New Audi A3 Sportback 40 TFSI e debuts with up to 78 km EV range


After the g-tron variant, the new Audi A3 family has now received a plug-in hybrid sibling with a significant number of pure electric driving range. The A3 Sportback 40 TFSI e will go on sale by the end of this year, with prices starting at €37,470.92 in Germany. Customers in Germany are also entitled to get an incentive of €6,750.

Visually, the 40 TFSI e looks identical to the regular A3 Sportback with the optional Matrix LED headlights, and the running lights comprising a pixel array of 15 LED segments. As standard, the car rides on 16-inch alloy wheels, while up to 18-inch ones are available in the options list. The example here is finished in an exterior paint called Turbo Blue.

In the cabin, the seat upholstery is made of recycled PET bottles. The displays will have hybrid-specific functions, obviously. A standard digital instrument display or the optional Audi virtual cockpit displays the system’s output, the status of the drive, recuperation, battery’s state of charge, and the range. The central 10.1-inch MMI display shows the energy flow.


The plug-in hybrid powertrain is a combination of a 1.4-litre TFSI petrol engine and an electric motor (permanent magnet) integrated with the 6-speed S tronic gearbox. The ICE produces 150 hp (110 kW) and 250 Nm (184 lb-ft) of torque, while the e-motor develops 109 hp (80 kW) and 330 Nm (243 lb-ft) of torque. The combined figures, however, are 204 hp (150 kW) and 350 Nm (258 lb-ft) of torque.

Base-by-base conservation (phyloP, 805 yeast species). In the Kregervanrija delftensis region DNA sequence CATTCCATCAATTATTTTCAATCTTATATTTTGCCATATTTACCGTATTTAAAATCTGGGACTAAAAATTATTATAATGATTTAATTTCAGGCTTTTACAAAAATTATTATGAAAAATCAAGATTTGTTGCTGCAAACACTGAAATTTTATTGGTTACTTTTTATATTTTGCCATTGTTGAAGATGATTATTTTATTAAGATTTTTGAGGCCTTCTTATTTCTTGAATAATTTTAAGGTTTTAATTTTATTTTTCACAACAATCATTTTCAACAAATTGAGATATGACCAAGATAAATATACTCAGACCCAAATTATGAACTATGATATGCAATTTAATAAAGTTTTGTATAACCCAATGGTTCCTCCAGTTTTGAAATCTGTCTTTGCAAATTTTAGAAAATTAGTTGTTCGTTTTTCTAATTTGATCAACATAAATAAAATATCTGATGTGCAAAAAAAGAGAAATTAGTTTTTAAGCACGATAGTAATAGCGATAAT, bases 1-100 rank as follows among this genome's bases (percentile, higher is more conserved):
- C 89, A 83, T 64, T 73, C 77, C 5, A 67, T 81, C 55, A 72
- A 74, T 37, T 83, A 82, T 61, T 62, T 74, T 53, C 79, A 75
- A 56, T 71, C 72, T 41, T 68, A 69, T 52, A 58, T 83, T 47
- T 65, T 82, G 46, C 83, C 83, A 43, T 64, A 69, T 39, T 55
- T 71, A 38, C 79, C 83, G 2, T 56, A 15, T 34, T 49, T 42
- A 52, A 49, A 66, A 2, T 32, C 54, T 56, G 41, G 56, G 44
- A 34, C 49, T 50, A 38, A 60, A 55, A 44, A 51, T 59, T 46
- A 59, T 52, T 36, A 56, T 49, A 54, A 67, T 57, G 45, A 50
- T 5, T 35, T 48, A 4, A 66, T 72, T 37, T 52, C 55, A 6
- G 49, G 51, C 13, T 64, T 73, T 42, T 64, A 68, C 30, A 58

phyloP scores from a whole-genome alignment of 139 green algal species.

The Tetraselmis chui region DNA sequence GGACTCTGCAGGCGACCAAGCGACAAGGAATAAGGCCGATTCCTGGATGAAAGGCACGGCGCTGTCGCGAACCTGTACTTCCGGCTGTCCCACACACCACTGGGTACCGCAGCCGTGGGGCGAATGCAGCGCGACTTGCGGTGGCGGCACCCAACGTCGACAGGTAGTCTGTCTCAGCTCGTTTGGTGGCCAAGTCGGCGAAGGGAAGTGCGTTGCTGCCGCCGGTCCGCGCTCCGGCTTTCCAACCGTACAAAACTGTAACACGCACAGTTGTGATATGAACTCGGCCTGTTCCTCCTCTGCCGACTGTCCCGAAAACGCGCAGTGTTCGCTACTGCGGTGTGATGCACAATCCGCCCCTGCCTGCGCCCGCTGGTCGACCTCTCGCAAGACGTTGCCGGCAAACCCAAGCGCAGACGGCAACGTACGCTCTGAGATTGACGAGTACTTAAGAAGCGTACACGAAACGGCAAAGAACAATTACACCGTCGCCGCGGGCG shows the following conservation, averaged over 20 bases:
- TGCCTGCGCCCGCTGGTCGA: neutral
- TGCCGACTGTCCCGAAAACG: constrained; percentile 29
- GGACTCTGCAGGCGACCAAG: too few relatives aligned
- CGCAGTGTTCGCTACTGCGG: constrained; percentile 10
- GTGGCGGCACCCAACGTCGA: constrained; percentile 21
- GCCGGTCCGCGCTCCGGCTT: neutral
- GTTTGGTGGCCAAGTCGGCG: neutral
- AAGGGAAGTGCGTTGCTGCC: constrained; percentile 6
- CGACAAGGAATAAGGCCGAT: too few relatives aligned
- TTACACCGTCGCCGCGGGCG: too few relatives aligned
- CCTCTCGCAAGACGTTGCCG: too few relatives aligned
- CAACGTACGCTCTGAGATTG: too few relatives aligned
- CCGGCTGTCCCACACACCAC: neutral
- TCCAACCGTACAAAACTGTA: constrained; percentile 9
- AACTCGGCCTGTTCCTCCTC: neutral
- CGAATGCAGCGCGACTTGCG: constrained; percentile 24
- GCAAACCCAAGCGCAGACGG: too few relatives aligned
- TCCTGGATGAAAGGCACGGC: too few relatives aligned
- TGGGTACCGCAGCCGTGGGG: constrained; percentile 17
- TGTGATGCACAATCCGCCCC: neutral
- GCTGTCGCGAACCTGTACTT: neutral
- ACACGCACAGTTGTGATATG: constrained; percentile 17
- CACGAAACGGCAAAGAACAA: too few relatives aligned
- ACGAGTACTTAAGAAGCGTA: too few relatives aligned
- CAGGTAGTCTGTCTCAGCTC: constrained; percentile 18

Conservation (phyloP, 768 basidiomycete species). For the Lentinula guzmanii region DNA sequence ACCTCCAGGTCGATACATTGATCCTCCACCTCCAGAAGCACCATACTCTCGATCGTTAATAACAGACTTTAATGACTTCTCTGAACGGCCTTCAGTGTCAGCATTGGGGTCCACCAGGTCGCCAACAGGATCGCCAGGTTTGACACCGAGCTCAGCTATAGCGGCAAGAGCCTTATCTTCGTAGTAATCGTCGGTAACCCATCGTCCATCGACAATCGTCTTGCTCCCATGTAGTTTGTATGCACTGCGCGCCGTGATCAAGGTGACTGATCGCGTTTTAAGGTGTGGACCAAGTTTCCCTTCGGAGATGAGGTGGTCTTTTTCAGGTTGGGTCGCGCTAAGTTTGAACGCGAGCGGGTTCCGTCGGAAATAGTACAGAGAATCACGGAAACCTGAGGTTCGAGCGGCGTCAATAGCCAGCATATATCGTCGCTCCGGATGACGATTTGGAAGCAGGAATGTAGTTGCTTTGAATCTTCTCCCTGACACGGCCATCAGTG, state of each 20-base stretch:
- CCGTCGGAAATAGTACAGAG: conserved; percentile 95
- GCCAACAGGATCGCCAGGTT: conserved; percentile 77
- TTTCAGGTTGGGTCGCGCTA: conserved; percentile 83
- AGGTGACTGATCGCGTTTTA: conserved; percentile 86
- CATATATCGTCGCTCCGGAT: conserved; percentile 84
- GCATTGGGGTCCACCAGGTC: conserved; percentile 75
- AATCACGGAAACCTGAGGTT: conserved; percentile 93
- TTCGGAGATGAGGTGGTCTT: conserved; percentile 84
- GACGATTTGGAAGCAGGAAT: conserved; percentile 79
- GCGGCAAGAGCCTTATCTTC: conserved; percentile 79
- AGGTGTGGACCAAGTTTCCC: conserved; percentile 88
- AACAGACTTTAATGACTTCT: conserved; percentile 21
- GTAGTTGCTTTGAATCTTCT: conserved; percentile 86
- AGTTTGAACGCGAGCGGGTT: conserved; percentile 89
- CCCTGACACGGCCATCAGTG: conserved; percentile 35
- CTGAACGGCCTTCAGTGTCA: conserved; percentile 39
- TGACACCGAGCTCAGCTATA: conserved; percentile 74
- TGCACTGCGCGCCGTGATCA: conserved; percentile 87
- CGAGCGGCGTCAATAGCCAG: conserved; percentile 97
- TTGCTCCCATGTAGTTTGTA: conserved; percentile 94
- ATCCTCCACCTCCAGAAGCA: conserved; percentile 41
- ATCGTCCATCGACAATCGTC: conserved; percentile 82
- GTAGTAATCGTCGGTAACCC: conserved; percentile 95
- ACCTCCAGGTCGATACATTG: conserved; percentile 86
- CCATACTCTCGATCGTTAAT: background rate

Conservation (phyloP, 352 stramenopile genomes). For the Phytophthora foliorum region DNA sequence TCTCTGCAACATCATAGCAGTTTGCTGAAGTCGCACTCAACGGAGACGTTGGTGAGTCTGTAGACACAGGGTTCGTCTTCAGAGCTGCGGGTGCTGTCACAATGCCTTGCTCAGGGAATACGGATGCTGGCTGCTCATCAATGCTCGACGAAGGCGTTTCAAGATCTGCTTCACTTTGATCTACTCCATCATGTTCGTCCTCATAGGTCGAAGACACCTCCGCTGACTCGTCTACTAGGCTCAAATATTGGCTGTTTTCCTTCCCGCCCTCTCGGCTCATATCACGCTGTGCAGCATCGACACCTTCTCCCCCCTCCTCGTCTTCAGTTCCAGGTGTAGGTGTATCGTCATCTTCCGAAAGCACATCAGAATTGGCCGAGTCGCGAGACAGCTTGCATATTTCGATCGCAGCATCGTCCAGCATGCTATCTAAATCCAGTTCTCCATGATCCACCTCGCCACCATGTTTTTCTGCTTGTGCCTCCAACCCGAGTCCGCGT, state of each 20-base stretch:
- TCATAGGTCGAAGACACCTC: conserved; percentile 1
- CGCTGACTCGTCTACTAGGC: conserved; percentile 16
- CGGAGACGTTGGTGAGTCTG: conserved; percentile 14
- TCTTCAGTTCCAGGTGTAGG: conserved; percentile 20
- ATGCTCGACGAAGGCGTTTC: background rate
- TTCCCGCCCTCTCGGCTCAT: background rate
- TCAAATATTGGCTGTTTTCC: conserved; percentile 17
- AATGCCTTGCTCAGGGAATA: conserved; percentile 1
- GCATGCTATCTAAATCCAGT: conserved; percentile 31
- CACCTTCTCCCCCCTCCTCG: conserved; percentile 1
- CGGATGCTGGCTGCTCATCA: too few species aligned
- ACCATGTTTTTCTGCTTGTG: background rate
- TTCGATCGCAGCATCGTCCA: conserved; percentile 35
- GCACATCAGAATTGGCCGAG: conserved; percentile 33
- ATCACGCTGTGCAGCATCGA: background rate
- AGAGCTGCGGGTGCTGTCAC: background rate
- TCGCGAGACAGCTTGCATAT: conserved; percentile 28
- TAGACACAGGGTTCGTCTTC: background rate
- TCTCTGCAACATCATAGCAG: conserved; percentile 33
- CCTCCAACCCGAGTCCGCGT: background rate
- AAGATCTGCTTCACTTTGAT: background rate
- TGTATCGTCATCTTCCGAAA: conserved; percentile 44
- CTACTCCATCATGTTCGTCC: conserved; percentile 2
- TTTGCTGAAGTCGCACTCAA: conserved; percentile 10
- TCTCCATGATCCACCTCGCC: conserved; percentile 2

The battery pack made of 96 prismatic cells store 13 kWh of energy, which is almost 48% more than in the predecessor. Audi claims a pure electric driving range of up to 78 km (49 mi) as per NEDC and 67 km (41 mi) as per WLTP. The car can also do a pure electric top speed of 140 km/h (87 mph).

When the A3 PHEV is in hybrid mode, the two drives divide the work intelligently. Two special modes can be selected via the MMI system: ‘Battery Hold’ and ‘Battery Charge’. In hold mode, the available battery charge is held at the current level. In charge mode, as much electricity as possible is supplied to the battery.

As for recuperation, the electric motor can recover up to 40 kW of energy while braking.

Click to comment

Leave a Reply

Note: Comments that are unrelated to the post above get automatically filtered into the trash bin.

Your email address will not be published. Required fields are marked *

To Top